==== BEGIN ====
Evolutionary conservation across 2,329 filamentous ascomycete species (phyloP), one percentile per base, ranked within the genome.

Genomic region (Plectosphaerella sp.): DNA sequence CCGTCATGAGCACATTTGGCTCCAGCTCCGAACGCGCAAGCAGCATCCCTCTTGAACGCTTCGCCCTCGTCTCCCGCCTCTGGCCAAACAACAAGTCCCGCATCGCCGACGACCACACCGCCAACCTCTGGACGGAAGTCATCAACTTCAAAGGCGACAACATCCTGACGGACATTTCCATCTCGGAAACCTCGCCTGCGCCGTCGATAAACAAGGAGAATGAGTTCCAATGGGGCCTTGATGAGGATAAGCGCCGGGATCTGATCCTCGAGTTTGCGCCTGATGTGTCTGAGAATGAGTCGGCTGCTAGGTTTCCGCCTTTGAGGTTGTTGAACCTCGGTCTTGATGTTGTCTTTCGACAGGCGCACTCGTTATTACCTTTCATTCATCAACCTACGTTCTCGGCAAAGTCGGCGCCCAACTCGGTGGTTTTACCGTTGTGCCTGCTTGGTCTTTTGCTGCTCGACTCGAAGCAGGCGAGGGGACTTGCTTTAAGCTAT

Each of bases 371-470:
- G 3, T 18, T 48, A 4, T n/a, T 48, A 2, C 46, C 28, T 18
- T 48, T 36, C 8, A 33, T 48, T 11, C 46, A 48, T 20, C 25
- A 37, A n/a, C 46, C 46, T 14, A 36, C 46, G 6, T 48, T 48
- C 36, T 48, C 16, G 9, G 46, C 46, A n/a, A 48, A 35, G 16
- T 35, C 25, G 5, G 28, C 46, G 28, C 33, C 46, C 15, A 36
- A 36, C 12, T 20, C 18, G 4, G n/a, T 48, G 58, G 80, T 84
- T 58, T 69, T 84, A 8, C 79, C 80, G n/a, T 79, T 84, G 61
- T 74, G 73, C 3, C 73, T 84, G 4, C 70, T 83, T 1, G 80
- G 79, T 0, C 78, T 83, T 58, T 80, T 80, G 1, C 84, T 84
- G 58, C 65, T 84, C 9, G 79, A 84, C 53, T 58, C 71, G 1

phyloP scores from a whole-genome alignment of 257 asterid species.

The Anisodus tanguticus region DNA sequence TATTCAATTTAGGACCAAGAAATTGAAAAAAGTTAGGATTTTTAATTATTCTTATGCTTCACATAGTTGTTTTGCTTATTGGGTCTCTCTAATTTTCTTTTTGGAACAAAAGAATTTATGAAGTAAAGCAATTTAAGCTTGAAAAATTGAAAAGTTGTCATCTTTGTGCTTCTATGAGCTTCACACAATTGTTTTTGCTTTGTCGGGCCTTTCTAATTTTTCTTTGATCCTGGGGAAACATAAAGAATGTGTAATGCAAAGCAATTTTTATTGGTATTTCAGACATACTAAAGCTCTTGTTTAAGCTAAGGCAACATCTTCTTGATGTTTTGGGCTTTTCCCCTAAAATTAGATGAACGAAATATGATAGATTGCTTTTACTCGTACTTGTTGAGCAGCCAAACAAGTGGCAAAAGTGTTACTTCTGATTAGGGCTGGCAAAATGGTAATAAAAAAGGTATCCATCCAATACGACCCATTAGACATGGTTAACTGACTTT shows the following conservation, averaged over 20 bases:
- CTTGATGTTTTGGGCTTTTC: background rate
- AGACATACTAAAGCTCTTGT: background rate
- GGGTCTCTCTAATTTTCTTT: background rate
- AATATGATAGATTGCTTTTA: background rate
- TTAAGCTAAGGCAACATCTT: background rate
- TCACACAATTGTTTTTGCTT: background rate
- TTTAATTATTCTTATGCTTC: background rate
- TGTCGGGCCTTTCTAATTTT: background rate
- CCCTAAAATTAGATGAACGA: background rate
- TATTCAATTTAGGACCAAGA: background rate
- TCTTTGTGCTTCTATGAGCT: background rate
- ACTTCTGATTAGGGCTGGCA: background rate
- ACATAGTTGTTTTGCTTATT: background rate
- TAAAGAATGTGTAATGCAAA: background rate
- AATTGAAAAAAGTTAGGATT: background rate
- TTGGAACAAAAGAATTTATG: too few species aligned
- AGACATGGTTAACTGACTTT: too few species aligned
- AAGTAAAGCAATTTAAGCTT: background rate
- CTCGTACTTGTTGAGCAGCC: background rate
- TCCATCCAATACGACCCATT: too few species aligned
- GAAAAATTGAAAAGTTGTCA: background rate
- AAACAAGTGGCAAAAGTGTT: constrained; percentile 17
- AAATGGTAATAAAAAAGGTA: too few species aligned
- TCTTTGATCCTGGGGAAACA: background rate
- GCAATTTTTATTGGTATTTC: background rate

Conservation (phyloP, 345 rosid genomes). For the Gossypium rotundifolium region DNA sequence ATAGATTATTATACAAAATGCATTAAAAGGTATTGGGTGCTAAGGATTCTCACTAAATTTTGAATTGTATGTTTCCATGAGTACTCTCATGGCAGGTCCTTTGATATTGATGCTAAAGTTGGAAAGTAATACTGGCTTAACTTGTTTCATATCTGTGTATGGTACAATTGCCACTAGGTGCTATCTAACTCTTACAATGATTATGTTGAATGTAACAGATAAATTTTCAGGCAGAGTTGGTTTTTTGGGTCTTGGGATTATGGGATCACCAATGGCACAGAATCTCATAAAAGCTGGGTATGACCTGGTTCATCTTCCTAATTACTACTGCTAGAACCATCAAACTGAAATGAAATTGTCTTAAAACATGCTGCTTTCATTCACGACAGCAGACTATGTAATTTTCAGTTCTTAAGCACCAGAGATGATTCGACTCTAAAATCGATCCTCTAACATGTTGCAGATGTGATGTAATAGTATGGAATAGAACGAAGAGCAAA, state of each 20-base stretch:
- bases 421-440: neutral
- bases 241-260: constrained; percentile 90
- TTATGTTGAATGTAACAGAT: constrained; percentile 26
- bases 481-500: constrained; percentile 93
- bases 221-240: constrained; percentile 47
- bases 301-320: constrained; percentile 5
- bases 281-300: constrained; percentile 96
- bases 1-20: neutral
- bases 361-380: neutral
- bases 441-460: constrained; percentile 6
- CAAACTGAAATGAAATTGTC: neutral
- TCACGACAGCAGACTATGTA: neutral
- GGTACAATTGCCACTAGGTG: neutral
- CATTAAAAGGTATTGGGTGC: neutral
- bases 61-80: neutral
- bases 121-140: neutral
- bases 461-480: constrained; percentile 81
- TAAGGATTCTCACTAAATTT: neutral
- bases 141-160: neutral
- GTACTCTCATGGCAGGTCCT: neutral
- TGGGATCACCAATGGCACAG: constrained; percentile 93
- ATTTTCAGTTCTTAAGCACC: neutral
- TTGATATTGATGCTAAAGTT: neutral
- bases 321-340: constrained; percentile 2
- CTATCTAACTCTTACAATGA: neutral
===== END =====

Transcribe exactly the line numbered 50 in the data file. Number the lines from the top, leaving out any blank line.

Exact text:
- bases 361-380: neutral